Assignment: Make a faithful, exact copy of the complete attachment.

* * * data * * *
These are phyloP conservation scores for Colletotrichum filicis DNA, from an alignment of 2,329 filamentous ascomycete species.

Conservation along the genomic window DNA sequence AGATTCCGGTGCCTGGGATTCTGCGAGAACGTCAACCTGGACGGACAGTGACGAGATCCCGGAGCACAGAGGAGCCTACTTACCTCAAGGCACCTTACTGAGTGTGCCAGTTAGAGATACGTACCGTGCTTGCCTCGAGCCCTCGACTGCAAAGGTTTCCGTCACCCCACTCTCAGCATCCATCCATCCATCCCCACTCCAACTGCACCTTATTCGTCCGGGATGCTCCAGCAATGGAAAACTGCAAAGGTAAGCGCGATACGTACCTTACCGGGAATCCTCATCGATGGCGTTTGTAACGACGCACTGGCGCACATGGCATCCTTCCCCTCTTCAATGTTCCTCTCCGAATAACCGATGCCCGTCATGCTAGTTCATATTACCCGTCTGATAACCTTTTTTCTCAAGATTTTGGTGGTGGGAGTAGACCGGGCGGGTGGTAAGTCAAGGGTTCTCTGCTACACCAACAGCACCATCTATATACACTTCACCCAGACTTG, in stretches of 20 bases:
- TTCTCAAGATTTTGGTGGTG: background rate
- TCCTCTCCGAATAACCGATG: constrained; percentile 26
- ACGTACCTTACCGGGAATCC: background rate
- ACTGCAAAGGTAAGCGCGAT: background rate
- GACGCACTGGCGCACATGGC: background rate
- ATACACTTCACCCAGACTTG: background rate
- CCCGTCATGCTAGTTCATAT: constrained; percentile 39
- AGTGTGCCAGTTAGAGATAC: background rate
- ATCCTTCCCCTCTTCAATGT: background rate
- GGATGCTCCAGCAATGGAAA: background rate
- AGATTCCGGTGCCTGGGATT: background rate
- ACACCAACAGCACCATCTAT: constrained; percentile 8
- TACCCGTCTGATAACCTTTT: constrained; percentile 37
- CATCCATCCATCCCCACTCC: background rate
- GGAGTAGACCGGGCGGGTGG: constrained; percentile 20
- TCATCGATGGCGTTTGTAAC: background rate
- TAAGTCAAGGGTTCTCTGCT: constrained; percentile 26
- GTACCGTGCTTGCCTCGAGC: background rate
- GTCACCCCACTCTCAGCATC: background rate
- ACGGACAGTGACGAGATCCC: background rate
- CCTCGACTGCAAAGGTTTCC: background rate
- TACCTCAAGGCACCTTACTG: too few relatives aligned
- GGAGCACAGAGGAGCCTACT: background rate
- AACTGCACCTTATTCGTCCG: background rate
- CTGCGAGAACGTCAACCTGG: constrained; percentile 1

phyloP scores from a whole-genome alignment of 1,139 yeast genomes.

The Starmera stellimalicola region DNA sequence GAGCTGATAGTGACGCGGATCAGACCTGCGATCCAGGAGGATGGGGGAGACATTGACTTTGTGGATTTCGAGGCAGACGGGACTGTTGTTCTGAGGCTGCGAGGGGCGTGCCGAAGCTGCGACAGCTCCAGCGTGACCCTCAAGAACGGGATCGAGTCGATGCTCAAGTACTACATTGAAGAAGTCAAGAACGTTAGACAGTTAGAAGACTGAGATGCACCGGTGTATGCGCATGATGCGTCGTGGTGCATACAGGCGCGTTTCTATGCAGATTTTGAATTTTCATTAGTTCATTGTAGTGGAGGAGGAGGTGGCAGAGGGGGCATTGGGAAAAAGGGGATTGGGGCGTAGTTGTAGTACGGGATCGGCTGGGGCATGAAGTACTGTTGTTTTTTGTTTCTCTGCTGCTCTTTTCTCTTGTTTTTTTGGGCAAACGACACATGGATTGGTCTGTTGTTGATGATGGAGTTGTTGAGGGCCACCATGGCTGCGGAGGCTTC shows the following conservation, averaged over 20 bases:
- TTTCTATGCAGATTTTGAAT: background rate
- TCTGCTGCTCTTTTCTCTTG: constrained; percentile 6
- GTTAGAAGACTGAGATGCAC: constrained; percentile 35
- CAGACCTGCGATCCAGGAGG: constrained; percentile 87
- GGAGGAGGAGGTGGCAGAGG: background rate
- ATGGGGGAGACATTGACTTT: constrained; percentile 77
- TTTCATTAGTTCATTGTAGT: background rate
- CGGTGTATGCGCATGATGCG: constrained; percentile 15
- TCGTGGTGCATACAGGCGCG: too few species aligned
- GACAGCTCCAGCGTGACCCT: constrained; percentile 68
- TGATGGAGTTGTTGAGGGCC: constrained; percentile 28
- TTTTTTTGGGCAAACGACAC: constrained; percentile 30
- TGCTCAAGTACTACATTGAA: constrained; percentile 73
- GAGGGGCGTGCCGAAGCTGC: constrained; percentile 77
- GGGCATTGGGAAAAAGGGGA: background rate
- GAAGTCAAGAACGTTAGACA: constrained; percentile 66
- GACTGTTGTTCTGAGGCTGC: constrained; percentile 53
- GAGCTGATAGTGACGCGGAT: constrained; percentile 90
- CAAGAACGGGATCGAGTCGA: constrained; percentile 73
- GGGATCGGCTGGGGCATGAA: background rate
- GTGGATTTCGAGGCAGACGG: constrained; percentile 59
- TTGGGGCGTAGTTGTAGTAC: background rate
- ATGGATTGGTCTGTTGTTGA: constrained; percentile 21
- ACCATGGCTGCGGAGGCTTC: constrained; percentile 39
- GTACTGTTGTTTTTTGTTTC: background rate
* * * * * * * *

These are phyloP conservation scores for Colletotrichum filicis DNA, from an alignment of 2,329 filamentous ascomycete species.

Conservation along the genomic window DNA sequence AGATTCCGGTGCCTGGGATTCTGCGAGAACGTCAACCTGGACGGACAGTGACGAGATCCCGGAGCACAGAGGAGCCTACTTACCTCAAGGCACCTTACTGAGTGTGCCAGTTAGAGATACGTACCGTGCTTGCCTCGAGCCCTCGACTGCAAAGGTTTCCGTCACCCCACTCTCAGCATCCATCCATCCATCCCCACTCCAACTGCACCTTATTCGTCCGGGATGCTCCAGCAATGGAAAACTGCAAAGGTAAGCGCGATACGTACCTTACCGGGAATCCTCATCGATGGCGTTTGTAACGACGCACTGGCGCACATGGCATCCTTCCCCTCTTCAATGTTCCTCTCCGAATAACCGATGCCCGTCATGCTAGTTCATATTACCCGTCTGATAACCTTTTTTCTCAAGATTTTGGTGGTGGGAGTAGACCGGGCGGGTGGTAAGTCAAGGGTTCTCTGCTACACCAACAGCACCATCTATATACACTTCACCCAGACTTG, in stretches of 20 bases:
- TTCTCAAGATTTTGGTGGTG: background rate
- TCCTCTCCGAATAACCGATG: constrained; percentile 26
- ACGTACCTTACCGGGAATCC: background rate
- ACTGCAAAGGTAAGCGCGAT: background rate
- GACGCACTGGCGCACATGGC: background rate
- ATACACTTCACCCAGACTTG: background rate
- CCCGTCATGCTAGTTCATAT: constrained; percentile 39
- AGTGTGCCAGTTAGAGATAC: background rate
- ATCCTTCCCCTCTTCAATGT: background rate
- GGATGCTCCAGCAATGGAAA: background rate
- AGATTCCGGTGCCTGGGATT: background rate
- ACACCAACAGCACCATCTAT: constrained; percentile 8
- TACCCGTCTGATAACCTTTT: constrained; percentile 37
- CATCCATCCATCCCCACTCC: background rate
- GGAGTAGACCGGGCGGGTGG: constrained; percentile 20
- TCATCGATGGCGTTTGTAAC: background rate
- TAAGTCAAGGGTTCTCTGCT: constrained; percentile 26
- GTACCGTGCTTGCCTCGAGC: background rate
- GTCACCCCACTCTCAGCATC: background rate
- ACGGACAGTGACGAGATCCC: background rate
- CCTCGACTGCAAAGGTTTCC: background rate
- TACCTCAAGGCACCTTACTG: too few relatives aligned
- GGAGCACAGAGGAGCCTACT: background rate
- AACTGCACCTTATTCGTCCG: background rate
- CTGCGAGAACGTCAACCTGG: constrained; percentile 1

phyloP scores from a whole-genome alignment of 1,139 yeast genomes.

The Starmera stellimalicola region DNA sequence GAGCTGATAGTGACGCGGATCAGACCTGCGATCCAGGAGGATGGGGGAGACATTGACTTTGTGGATTTCGAGGCAGACGGGACTGTTGTTCTGAGGCTGCGAGGGGCGTGCCGAAGCTGCGACAGCTCCAGCGTGACCCTCAAGAACGGGATCGAGTCGATGCTCAAGTACTACATTGAAGAAGTCAAGAACGTTAGACAGTTAGAAGACTGAGATGCACCGGTGTATGCGCATGATGCGTCGTGGTGCATACAGGCGCGTTTCTATGCAGATTTTGAATTTTCATTAGTTCATTGTAGTGGAGGAGGAGGTGGCAGAGGGGGCATTGGGAAAAAGGGGATTGGGGCGTAGTTGTAGTACGGGATCGGCTGGGGCATGAAGTACTGTTGTTTTTTGTTTCTCTGCTGCTCTTTTCTCTTGTTTTTTTGGGCAAACGACACATGGATTGGTCTGTTGTTGATGATGGAGTTGTTGAGGGCCACCATGGCTGCGGAGGCTTC shows the following conservation, averaged over 20 bases:
- TTTCTATGCAGATTTTGAAT: background rate
- TCTGCTGCTCTTTTCTCTTG: constrained; percentile 6
- GTTAGAAGACTGAGATGCAC: constrained; percentile 35
- CAGACCTGCGATCCAGGAGG: constrained; percentile 87
- GGAGGAGGAGGTGGCAGAGG: background rate
- ATGGGGGAGACATTGACTTT: constrained; percentile 77
- TTTCATTAGTTCATTGTAGT: background rate
- CGGTGTATGCGCATGATGCG: constrained; percentile 15
- TCGTGGTGCATACAGGCGCG: too few species aligned
- GACAGCTCCAGCGTGACCCT: constrained; percentile 68
- TGATGGAGTTGTTGAGGGCC: constrained; percentile 28
- TTTTTTTGGGCAAACGACAC: constrained; percentile 30
- TGCTCAAGTACTACATTGAA: constrained; percentile 73
- GAGGGGCGTGCCGAAGCTGC: constrained; percentile 77
- GGGCATTGGGAAAAAGGGGA: background rate
- GAAGTCAAGAACGTTAGACA: constrained; percentile 66
- GACTGTTGTTCTGAGGCTGC: constrained; percentile 53
- GAGCTGATAGTGACGCGGAT: constrained; percentile 90
- CAAGAACGGGATCGAGTCGA: constrained; percentile 73
- GGGATCGGCTGGGGCATGAA: background rate
- GTGGATTTCGAGGCAGACGG: constrained; percentile 59
- TTGGGGCGTAGTTGTAGTAC: background rate
- ATGGATTGGTCTGTTGTTGA: constrained; percentile 21
- ACCATGGCTGCGGAGGCTTC: constrained; percentile 39
- GTACTGTTGTTTTTTGTTTC: background rate